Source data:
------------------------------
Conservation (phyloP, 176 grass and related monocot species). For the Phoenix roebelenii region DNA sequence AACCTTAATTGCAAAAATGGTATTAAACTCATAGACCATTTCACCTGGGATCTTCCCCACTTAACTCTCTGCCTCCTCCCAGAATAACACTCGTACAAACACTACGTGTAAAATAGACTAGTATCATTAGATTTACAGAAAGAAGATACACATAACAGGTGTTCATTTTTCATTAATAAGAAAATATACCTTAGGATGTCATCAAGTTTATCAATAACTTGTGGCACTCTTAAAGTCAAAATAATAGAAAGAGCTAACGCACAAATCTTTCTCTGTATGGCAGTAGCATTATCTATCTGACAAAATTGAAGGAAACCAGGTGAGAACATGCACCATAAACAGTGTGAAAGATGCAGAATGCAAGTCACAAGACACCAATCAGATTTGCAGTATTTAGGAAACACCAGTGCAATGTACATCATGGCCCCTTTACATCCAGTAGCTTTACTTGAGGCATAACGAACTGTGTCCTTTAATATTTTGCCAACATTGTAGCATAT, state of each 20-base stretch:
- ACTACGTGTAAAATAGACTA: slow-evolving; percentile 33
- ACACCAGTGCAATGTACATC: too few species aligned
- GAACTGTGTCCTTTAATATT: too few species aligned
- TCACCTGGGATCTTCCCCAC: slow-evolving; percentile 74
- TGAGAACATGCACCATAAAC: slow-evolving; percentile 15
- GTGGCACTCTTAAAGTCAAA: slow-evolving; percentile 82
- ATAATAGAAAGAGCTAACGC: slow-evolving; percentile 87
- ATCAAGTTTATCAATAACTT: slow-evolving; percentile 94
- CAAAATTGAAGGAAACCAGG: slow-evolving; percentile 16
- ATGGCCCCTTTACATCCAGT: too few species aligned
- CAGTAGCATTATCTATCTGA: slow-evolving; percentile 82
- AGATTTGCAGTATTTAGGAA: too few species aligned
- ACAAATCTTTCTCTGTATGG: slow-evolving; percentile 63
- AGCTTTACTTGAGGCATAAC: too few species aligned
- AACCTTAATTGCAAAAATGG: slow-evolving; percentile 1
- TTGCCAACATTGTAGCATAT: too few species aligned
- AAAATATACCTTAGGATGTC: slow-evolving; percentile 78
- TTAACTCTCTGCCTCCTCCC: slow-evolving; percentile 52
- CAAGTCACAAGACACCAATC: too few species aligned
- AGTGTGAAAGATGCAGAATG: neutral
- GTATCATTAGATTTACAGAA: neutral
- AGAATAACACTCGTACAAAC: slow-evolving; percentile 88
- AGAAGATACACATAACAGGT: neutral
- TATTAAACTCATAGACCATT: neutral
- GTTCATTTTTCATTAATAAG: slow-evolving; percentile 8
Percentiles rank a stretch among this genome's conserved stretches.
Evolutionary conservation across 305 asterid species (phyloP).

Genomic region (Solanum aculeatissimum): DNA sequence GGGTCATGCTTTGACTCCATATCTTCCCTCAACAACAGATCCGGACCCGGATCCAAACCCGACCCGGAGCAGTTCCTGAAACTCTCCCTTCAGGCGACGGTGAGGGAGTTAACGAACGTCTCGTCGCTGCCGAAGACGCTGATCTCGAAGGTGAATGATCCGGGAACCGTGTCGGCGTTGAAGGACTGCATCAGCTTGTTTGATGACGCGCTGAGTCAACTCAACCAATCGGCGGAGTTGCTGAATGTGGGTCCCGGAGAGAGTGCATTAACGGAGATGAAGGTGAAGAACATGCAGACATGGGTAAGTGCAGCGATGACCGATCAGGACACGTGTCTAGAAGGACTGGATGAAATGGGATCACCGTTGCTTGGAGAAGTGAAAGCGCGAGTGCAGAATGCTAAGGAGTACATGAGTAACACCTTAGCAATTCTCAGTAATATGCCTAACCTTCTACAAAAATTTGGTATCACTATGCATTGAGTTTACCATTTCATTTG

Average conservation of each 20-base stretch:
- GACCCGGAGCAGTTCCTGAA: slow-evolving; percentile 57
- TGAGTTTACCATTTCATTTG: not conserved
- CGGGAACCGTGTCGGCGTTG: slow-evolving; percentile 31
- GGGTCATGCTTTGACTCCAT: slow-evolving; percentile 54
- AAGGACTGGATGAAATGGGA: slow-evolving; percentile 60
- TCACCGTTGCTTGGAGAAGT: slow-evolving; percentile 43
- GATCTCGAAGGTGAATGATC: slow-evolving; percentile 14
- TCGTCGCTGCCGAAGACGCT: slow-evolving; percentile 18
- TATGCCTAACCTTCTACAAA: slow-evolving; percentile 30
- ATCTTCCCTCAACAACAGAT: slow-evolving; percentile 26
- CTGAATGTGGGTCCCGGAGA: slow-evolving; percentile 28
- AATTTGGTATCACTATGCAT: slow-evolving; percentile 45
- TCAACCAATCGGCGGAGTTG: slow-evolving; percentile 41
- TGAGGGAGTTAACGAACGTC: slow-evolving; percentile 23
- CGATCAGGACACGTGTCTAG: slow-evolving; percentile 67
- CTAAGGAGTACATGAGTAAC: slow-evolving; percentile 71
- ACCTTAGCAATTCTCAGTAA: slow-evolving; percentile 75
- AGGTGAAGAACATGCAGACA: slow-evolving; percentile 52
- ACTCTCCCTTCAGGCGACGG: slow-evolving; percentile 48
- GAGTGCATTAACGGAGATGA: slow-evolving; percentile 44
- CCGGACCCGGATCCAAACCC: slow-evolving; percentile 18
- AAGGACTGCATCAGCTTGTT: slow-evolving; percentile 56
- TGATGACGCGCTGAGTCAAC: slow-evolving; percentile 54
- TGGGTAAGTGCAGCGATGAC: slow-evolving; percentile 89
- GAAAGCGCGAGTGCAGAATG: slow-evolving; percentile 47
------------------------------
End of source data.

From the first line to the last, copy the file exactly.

Conservation (phyloP, 176 grass and related monocot species). For the Phoenix roebelenii region DNA sequence AACCTTAATTGCAAAAATGGTATTAAACTCATAGACCATTTCACCTGGGATCTTCCCCACTTAACTCTCTGCCTCCTCCCAGAATAACACTCGTACAAACACTACGTGTAAAATAGACTAGTATCATTAGATTTACAGAAAGAAGATACACATAACAGGTGTTCATTTTTCATTAATAAGAAAATATACCTTAGGATGTCATCAAGTTTATCAATAACTTGTGGCACTCTTAAAGTCAAAATAATAGAAAGAGCTAACGCACAAATCTTTCTCTGTATGGCAGTAGCATTATCTATCTGACAAAATTGAAGGAAACCAGGTGAGAACATGCACCATAAACAGTGTGAAAGATGCAGAATGCAAGTCACAAGACACCAATCAGATTTGCAGTATTTAGGAAACACCAGTGCAATGTACATCATGGCCCCTTTACATCCAGTAGCTTTACTTGAGGCATAACGAACTGTGTCCTTTAATATTTTGCCAACATTGTAGCATAT, state of each 20-base stretch:
- ACTACGTGTAAAATAGACTA: slow-evolving; percentile 33
- ACACCAGTGCAATGTACATC: too few species aligned
- GAACTGTGTCCTTTAATATT: too few species aligned
- TCACCTGGGATCTTCCCCAC: slow-evolving; percentile 74
- TGAGAACATGCACCATAAAC: slow-evolving; percentile 15
- GTGGCACTCTTAAAGTCAAA: slow-evolving; percentile 82
- ATAATAGAAAGAGCTAACGC: slow-evolving; percentile 87
- ATCAAGTTTATCAATAACTT: slow-evolving; percentile 94
- CAAAATTGAAGGAAACCAGG: slow-evolving; percentile 16
- ATGGCCCCTTTACATCCAGT: too few species aligned
- CAGTAGCATTATCTATCTGA: slow-evolving; percentile 82
- AGATTTGCAGTATTTAGGAA: too few species aligned
- ACAAATCTTTCTCTGTATGG: slow-evolving; percentile 63
- AGCTTTACTTGAGGCATAAC: too few species aligned
- AACCTTAATTGCAAAAATGG: slow-evolving; percentile 1
- TTGCCAACATTGTAGCATAT: too few species aligned
- AAAATATACCTTAGGATGTC: slow-evolving; percentile 78
- TTAACTCTCTGCCTCCTCCC: slow-evolving; percentile 52
- CAAGTCACAAGACACCAATC: too few species aligned
- AGTGTGAAAGATGCAGAATG: neutral
- GTATCATTAGATTTACAGAA: neutral
- AGAATAACACTCGTACAAAC: slow-evolving; percentile 88
- AGAAGATACACATAACAGGT: neutral
- TATTAAACTCATAGACCATT: neutral
- GTTCATTTTTCATTAATAAG: slow-evolving; percentile 8
Percentiles rank a stretch among this genome's conserved stretches.
Evolutionary conservation across 305 asterid species (phyloP).

Genomic region (Solanum aculeatissimum): DNA sequence GGGTCATGCTTTGACTCCATATCTTCCCTCAACAACAGATCCGGACCCGGATCCAAACCCGACCCGGAGCAGTTCCTGAAACTCTCCCTTCAGGCGACGGTGAGGGAGTTAACGAACGTCTCGTCGCTGCCGAAGACGCTGATCTCGAAGGTGAATGATCCGGGAACCGTGTCGGCGTTGAAGGACTGCATCAGCTTGTTTGATGACGCGCTGAGTCAACTCAACCAATCGGCGGAGTTGCTGAATGTGGGTCCCGGAGAGAGTGCATTAACGGAGATGAAGGTGAAGAACATGCAGACATGGGTAAGTGCAGCGATGACCGATCAGGACACGTGTCTAGAAGGACTGGATGAAATGGGATCACCGTTGCTTGGAGAAGTGAAAGCGCGAGTGCAGAATGCTAAGGAGTACATGAGTAACACCTTAGCAATTCTCAGTAATATGCCTAACCTTCTACAAAAATTTGGTATCACTATGCATTGAGTTTACCATTTCATTTG

Average conservation of each 20-base stretch:
- GACCCGGAGCAGTTCCTGAA: slow-evolving; percentile 57
- TGAGTTTACCATTTCATTTG: not conserved
- CGGGAACCGTGTCGGCGTTG: slow-evolving; percentile 31
- GGGTCATGCTTTGACTCCAT: slow-evolving; percentile 54
- AAGGACTGGATGAAATGGGA: slow-evolving; percentile 60
- TCACCGTTGCTTGGAGAAGT: slow-evolving; percentile 43
- GATCTCGAAGGTGAATGATC: slow-evolving; percentile 14
- TCGTCGCTGCCGAAGACGCT: slow-evolving; percentile 18
- TATGCCTAACCTTCTACAAA: slow-evolving; percentile 30
- ATCTTCCCTCAACAACAGAT: slow-evolving; percentile 26
- CTGAATGTGGGTCCCGGAGA: slow-evolving; percentile 28
- AATTTGGTATCACTATGCAT: slow-evolving; percentile 45
- TCAACCAATCGGCGGAGTTG: slow-evolving; percentile 41
- TGAGGGAGTTAACGAACGTC: slow-evolving; percentile 23
- CGATCAGGACACGTGTCTAG: slow-evolving; percentile 67
- CTAAGGAGTACATGAGTAAC: slow-evolving; percentile 71
- ACCTTAGCAATTCTCAGTAA: slow-evolving; percentile 75
- AGGTGAAGAACATGCAGACA: slow-evolving; percentile 52
- ACTCTCCCTTCAGGCGACGG: slow-evolving; percentile 48
- GAGTGCATTAACGGAGATGA: slow-evolving; percentile 44
- CCGGACCCGGATCCAAACCC: slow-evolving; percentile 18
- AAGGACTGCATCAGCTTGTT: slow-evolving; percentile 56
- TGATGACGCGCTGAGTCAAC: slow-evolving; percentile 54
- TGGGTAAGTGCAGCGATGAC: slow-evolving; percentile 89
- GAAAGCGCGAGTGCAGAATG: slow-evolving; percentile 47